An emerging trend, which for some will be Dejavu, is that of using more DRAM in combination with nand flash SSD.
Oracle is one example of a vendor who IMHO rather quietly (intentionally or accidentally) has done this in the 7000 series storage systems as well as ExaData based database storage systems. Rest assured they are not alone and in fact many of the legacy large storage vendors have also piled up large amounts of DRAM based cache in their storage systems. For example EMC with 2TByte of DRAM cache in their VMAX 40K, or similar systems from Fujitsu HP, HDS, IBM and NetApp (including recent acquisition of DRAM based CacheIQ) among others. This has also prompted the question of if SSD has been successful in traditional storage arrays, systems or appliances as some would have you believe not, click here to learn more and cast your vote.
So is the future in the past? Some would say no, some will say yes, however IMHO there are lessons to learn and leverage from the past while looking and moving forward.
Early SSD's were essentially RAM disks, that is a portion of main random access memory (RAM) or what we now call DRAM set aside as a non persistent (unless battery backed up) cache or device. Using a device driver, applications could use the RAM disk as though it were a normal storage system. Different vendors springing up with drivers for various platforms and disappeared as their need were reduced with faster storage systems, interfaces and ram disks drives supplied by vendors, not to mention SSD devices.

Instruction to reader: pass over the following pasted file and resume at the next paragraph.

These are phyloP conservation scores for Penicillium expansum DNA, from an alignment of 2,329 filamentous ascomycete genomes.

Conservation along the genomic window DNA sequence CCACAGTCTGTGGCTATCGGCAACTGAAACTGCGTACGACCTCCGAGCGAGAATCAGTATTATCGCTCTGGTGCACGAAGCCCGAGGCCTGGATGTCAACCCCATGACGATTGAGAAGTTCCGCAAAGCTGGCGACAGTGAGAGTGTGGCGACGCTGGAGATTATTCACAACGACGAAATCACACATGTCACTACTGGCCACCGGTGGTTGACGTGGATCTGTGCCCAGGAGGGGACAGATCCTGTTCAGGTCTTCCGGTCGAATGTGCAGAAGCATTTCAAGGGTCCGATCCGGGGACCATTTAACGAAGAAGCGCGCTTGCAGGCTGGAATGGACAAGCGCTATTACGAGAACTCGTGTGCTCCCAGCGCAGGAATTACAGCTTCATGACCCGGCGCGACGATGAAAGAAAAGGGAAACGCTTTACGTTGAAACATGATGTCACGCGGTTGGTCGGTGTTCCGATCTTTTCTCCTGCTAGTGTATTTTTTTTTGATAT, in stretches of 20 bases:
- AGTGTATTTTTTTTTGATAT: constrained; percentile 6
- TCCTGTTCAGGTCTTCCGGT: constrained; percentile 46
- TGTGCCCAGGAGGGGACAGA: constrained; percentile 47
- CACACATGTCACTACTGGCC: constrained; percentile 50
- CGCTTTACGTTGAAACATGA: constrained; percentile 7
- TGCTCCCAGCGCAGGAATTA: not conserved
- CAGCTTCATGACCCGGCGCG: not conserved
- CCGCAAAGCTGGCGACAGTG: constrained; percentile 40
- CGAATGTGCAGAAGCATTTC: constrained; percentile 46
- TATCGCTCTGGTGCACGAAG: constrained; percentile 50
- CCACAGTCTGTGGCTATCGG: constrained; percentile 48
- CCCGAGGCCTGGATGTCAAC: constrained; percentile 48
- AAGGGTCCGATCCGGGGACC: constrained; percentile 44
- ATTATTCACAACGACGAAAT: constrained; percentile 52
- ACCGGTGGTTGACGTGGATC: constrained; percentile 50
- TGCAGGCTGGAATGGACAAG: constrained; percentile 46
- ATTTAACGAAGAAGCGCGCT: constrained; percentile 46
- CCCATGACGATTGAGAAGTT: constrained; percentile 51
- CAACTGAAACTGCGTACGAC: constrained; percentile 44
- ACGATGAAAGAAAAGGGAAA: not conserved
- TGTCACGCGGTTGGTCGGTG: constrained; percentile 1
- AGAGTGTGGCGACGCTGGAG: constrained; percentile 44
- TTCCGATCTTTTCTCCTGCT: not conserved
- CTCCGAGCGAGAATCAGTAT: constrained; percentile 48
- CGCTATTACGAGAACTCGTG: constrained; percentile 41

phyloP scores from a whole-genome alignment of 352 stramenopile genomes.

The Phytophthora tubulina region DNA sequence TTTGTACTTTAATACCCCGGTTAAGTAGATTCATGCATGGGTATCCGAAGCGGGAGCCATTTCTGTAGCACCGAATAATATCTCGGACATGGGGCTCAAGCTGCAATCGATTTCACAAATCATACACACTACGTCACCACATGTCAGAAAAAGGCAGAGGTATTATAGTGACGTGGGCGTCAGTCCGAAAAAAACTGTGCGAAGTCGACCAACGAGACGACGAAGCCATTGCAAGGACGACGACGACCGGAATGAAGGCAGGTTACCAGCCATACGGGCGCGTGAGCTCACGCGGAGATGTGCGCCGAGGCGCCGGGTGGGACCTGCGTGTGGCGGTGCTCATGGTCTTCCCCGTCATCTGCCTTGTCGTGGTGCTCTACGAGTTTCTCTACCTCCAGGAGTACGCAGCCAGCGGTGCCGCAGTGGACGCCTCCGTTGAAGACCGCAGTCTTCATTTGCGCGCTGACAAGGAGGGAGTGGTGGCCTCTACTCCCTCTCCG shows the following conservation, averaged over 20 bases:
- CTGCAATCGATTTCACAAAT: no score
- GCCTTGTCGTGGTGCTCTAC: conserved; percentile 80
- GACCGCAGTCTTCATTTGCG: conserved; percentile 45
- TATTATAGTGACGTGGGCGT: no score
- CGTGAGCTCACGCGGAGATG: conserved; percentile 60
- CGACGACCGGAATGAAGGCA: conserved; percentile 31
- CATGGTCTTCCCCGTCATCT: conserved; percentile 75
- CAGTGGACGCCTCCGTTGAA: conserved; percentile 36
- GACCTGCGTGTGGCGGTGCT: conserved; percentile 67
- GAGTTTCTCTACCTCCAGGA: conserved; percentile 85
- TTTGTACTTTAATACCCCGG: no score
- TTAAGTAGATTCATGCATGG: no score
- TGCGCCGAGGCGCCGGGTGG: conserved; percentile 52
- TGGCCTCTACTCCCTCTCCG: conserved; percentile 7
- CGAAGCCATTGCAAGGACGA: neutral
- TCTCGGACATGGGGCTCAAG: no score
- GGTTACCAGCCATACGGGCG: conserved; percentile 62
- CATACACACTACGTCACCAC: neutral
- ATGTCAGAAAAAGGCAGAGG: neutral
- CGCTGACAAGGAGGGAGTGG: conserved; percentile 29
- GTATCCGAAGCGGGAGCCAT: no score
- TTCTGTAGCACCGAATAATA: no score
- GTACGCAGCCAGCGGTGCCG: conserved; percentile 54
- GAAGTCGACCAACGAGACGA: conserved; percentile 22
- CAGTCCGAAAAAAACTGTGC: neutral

Oh, for you tech trivia types, there was also database machines from the late 80s such as Briton Lee that would offload your database processing functions to a specialized appliance. Sound like Oracle ExaData I, II or III to anybody?
Ok, so we have seen this movie before, no worries, old movies or shows get remade, and unless you are nostalgic or cling to the past, sure some of the remakes are duds, however many can be quite good.